Will Wooton: Why parents must understand technology

Will Wooton
Will Wooton

By Will Wooton

When I was 13 years old I got my first pager. At the time, I’m sure my parents viewed it as a harmless device that would, if nothing else, enable a form of communication with me when I was out with friends. The reality was far from this as that little pager became a source for hearing about all kinds of illegal activity.

I don’t recall receiving any actual callback numbers, but day and night I would get paged codes. These codes were a series of numbers our group had worked out ahead of time which represented different information known only to us. Something as harmless as sets of numbers actually represented cross streets, times, what drug and how much. For any school official, parent or police, it was just numerical garbage; for us, that system allowed us to know what drugs were out there at any point in time. This was the early ‘90s with a basic numeric pager. Imagine what a teenager can do now!

Most teens I see have the latest phones available. Social media such as Facebook, Instagram, Snapchat, and Twitter are all ways to connect with your friends. The question is “what types of other things can a teen do on their phones?” How many downloadable applications can a teen use to hide things from their parents? How many parents feel a false sense of control because they believe they can monitor the phone calls or even texts a child can make? Time and time again parents tell me they didn’t realize how much their teen could still do even when their phone has been shut off. With wireless networks everywhere, your teen’s cell phone can do everything a computer can do and sometimes much easier.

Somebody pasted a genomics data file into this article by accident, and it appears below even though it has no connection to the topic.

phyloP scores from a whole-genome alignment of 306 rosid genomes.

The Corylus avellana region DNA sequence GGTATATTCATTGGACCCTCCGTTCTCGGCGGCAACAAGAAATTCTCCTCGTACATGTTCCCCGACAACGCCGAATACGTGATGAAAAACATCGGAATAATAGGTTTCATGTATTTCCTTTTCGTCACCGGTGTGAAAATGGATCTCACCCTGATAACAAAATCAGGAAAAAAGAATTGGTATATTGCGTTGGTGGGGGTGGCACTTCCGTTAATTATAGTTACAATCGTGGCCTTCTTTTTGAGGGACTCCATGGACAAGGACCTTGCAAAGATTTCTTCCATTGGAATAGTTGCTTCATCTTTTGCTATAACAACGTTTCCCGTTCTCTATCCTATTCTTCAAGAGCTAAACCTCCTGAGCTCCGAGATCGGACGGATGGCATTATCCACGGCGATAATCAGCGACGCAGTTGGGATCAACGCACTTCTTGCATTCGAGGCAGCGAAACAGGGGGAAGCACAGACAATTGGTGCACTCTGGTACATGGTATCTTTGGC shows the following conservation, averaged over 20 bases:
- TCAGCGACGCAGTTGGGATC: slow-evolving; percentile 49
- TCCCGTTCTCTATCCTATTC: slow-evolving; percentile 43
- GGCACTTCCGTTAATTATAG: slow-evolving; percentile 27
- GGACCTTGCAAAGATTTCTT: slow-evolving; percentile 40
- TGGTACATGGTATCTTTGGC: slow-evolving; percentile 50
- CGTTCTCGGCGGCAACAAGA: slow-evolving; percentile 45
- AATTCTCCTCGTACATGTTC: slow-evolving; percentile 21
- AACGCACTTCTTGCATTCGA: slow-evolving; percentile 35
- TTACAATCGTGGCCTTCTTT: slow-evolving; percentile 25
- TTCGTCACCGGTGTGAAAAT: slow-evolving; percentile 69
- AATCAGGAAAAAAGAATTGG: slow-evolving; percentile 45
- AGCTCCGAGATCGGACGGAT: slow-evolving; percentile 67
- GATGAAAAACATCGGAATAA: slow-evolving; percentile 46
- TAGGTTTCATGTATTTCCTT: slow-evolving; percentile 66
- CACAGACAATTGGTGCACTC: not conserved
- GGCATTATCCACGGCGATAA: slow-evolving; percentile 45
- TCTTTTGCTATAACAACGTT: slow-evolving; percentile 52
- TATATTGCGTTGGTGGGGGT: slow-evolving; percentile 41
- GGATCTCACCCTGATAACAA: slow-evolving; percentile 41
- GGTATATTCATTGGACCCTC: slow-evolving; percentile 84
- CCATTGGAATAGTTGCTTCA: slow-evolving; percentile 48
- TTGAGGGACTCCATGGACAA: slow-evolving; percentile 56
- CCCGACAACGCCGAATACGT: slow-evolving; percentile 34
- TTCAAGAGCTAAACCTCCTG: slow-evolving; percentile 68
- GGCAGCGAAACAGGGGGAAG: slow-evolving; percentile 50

When I searched the word “safe,” it resulted in 1,642 applications of which all are designed to protect data and pictures. Special folders are created to hide things from anyone who looks at a phone. Special passwords protect these hidden secret images, videos and files. Teenagers sending highly inappropriate sexual pictures to one another is a very common practice now. Being able to hide the pictures in a separate, safe place helps this continue.

Tablets and iPods have the same abilities to give unsupervised access to the Internet. Just because you have a password on your home’s wireless network, don’t assume your neighbors do. I often hear “I let my child have their phone/iPod and I can’t figure out how they were texting their friends from home.” There are specific apps to allow texting over the Internet in an untraceable way. Just because you can monitor through your phone carrier who they text, don’t assume they haven’t set up free accounts to communicate behind your back. Kids know far more about this than adults do. I have had kids use their parent’s phones to do some of these things — all with permission from mom and dad.

As the age of the Internet took off, we all remember talking about the importance of monitoring kids’ activities. Teenagers still need protection from sexual predators or from leaking sensitive family business to others over the Web. The same is true for cell phones, iPods, eReaders, and tablets. Don’t look at them as advanced technology that you can’t learn everything about. Educate yourself about what you give your child. Understand what they can do and, even more importantly, what they can do when they are inactive.

Wooton is director of Pacific Treatment Services and co-author of “Bring Your Teen Back From The Brink.” PTS is a substance abuse company. Website: www.PacificTreatmentServices.com.

   
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